A Low-Code Composable Experience Model Offers Solutions
Rather than the traditional model of software vendors delivering only complete experiences that are hand-coded and tightly locked to preset user journeys and UI elements, there’s an increased call for low-code composable experience models. These models deviate from the traditional and inflexible methods of software implementation in two key ways.
First, there is a shift in these new models from full-service to self-service. Software vendors are no longer the sole contributors to the product; the act of creating custom experiences is a participative process between those vendors, customers, systems integrators, and third parties.
Vendors provide what is called the “experience infrastructure”—a combination of experience-aware APIs, micro-apps, an open low-code composable experience studio, third-party APIs, a design system builder, and a “base version” of full web and mobile experiences to be built atop of. In a mature scenario, customers and third parties can compose their own custom experiences as needed, no longer depending on implementation teams at vendors.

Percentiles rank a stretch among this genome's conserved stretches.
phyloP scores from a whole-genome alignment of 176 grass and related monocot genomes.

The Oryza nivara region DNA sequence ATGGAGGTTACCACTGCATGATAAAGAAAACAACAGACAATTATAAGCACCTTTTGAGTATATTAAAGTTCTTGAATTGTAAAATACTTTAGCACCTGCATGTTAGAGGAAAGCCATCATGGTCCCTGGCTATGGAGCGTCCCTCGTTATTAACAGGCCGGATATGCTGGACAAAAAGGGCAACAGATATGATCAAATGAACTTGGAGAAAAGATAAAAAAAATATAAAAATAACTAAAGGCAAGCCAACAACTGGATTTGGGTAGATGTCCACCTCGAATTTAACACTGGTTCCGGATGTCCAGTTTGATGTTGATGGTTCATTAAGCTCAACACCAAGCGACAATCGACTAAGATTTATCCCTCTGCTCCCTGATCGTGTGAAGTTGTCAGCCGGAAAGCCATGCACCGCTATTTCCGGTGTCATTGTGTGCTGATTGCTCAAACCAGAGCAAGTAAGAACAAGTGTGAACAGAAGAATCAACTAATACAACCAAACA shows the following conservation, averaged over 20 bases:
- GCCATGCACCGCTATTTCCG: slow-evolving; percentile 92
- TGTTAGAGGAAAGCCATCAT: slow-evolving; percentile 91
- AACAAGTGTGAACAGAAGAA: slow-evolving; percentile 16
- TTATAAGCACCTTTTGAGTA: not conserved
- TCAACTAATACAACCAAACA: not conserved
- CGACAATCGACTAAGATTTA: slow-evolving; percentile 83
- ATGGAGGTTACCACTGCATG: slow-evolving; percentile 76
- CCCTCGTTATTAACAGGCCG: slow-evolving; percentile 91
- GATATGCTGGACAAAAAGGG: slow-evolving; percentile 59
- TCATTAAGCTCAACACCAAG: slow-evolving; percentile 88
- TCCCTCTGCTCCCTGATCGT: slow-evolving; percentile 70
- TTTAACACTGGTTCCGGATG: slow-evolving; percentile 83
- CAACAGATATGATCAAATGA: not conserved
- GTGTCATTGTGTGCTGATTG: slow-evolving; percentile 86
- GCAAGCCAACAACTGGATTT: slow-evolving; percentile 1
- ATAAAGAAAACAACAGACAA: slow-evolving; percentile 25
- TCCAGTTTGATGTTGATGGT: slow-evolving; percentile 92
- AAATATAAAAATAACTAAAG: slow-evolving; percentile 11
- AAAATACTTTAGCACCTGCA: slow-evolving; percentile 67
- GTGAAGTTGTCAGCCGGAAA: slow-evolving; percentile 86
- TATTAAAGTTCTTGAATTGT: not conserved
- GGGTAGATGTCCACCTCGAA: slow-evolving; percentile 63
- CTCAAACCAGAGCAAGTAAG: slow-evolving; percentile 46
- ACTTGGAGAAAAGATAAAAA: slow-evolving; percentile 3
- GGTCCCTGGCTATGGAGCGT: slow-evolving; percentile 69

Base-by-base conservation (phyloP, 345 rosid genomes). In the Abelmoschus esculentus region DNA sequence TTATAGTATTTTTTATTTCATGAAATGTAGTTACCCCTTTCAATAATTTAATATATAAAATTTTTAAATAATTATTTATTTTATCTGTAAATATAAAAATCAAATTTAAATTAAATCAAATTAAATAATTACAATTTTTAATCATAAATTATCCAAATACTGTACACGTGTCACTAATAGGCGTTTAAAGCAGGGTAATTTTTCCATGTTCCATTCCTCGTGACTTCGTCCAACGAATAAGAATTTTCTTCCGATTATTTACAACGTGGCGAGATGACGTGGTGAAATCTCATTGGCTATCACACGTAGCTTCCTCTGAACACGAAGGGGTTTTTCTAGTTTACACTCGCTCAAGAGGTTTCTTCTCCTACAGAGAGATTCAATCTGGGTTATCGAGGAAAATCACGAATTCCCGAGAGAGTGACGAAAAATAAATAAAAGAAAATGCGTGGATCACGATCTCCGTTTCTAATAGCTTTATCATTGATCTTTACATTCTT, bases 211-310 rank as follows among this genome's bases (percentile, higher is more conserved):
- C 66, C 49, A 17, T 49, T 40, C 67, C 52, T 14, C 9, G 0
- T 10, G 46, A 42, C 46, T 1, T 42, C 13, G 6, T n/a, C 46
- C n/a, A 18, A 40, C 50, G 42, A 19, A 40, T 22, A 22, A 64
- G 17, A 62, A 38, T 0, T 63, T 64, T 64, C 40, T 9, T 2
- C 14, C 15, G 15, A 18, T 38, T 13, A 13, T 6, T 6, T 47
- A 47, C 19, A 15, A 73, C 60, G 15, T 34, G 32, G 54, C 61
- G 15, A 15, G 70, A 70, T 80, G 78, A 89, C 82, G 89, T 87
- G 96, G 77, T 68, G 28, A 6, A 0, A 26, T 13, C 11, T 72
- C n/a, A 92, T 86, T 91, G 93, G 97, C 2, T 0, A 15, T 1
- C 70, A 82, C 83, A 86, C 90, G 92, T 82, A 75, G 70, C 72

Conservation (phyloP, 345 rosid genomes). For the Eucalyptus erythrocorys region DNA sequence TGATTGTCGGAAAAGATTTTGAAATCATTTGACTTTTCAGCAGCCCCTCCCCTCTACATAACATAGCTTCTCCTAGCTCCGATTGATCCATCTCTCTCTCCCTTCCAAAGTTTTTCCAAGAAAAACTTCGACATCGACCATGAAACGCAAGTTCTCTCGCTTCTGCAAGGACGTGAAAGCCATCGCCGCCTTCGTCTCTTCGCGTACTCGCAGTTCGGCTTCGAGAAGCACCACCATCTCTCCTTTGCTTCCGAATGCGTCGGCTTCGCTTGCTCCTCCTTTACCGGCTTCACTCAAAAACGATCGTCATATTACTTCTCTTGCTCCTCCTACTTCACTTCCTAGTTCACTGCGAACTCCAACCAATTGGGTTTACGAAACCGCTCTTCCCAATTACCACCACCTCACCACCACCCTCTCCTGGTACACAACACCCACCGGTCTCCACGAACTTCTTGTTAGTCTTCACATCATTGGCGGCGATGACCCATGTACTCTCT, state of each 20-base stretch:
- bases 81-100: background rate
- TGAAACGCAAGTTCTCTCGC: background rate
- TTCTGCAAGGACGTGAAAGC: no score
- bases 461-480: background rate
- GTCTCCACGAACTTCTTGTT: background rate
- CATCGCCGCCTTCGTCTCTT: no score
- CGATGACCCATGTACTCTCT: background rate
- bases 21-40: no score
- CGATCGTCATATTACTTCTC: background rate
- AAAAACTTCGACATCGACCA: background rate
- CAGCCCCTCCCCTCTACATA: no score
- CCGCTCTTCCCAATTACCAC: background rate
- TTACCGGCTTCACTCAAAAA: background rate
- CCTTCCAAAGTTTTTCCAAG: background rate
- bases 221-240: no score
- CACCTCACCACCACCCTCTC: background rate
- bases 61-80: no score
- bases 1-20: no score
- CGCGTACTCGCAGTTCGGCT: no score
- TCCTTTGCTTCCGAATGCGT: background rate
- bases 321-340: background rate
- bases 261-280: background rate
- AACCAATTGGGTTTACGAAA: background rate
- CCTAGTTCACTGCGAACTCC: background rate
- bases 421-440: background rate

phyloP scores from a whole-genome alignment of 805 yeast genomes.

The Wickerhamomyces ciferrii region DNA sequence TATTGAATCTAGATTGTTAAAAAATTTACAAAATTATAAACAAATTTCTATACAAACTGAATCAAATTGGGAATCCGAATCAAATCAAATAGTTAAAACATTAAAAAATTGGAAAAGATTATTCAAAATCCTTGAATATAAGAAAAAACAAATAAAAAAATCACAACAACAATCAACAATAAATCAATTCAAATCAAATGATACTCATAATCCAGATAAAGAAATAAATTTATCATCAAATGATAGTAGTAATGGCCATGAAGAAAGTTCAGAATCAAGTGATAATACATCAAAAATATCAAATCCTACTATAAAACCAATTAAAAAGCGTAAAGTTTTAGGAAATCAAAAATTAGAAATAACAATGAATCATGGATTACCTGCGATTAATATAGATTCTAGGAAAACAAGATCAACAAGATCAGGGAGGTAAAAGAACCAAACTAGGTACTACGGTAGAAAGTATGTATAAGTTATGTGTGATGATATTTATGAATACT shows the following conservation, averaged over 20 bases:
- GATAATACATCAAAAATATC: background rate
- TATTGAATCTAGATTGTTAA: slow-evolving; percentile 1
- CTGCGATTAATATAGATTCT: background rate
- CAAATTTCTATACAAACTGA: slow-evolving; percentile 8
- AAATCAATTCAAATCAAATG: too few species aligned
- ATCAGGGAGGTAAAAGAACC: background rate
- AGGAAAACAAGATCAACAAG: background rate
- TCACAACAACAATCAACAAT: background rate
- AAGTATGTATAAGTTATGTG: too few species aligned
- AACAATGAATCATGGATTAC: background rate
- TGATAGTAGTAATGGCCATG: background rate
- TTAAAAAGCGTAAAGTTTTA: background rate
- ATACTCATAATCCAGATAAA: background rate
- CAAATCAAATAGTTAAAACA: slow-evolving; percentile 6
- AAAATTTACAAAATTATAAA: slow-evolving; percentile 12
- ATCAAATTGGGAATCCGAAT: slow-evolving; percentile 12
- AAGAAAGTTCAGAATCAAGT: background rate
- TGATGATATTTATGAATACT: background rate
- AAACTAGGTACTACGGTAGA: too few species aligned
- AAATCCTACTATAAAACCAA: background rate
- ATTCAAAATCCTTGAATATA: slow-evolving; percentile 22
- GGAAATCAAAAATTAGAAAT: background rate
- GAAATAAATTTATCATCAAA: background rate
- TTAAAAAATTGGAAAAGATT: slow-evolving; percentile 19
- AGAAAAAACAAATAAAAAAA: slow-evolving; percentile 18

Second, the experience infrastructure or “experience-as-a-service” stack is a cleanly separated layer atop the digital capability platform core of the software vendor. This is a departure from the traditional; vertically integrated models with full experiences. The development of API-integrated experience components is wholly owned, delivered, and maintained by software vendors. SIs, 3rd party developers, and customer teams take advantage of this experience-as-a-service stack, rapidly composing new, custom application experiences with little effort and reduced costs.
Less time in service implementation means lesser margin dilutive services revenue. And, higher speed to market for new capabilities means shorter time-to-profit.
Turns out that a composable experience model is also jet fuel for ecosystem growth, bringing developers, partners, customers, and third parties to the table to easily, quickly, and inexpensively build compelling end-to-end experiences. It also can generate new revenue streams by monetizing already-incurred R&D across the software platform, APIs, developer portals, and SDKs. Plus, this participative development model also helps bolster customer adoption and stickiness; it’s natural to feel more satisfied and invested in something when you have a hand in building it yourself, after all.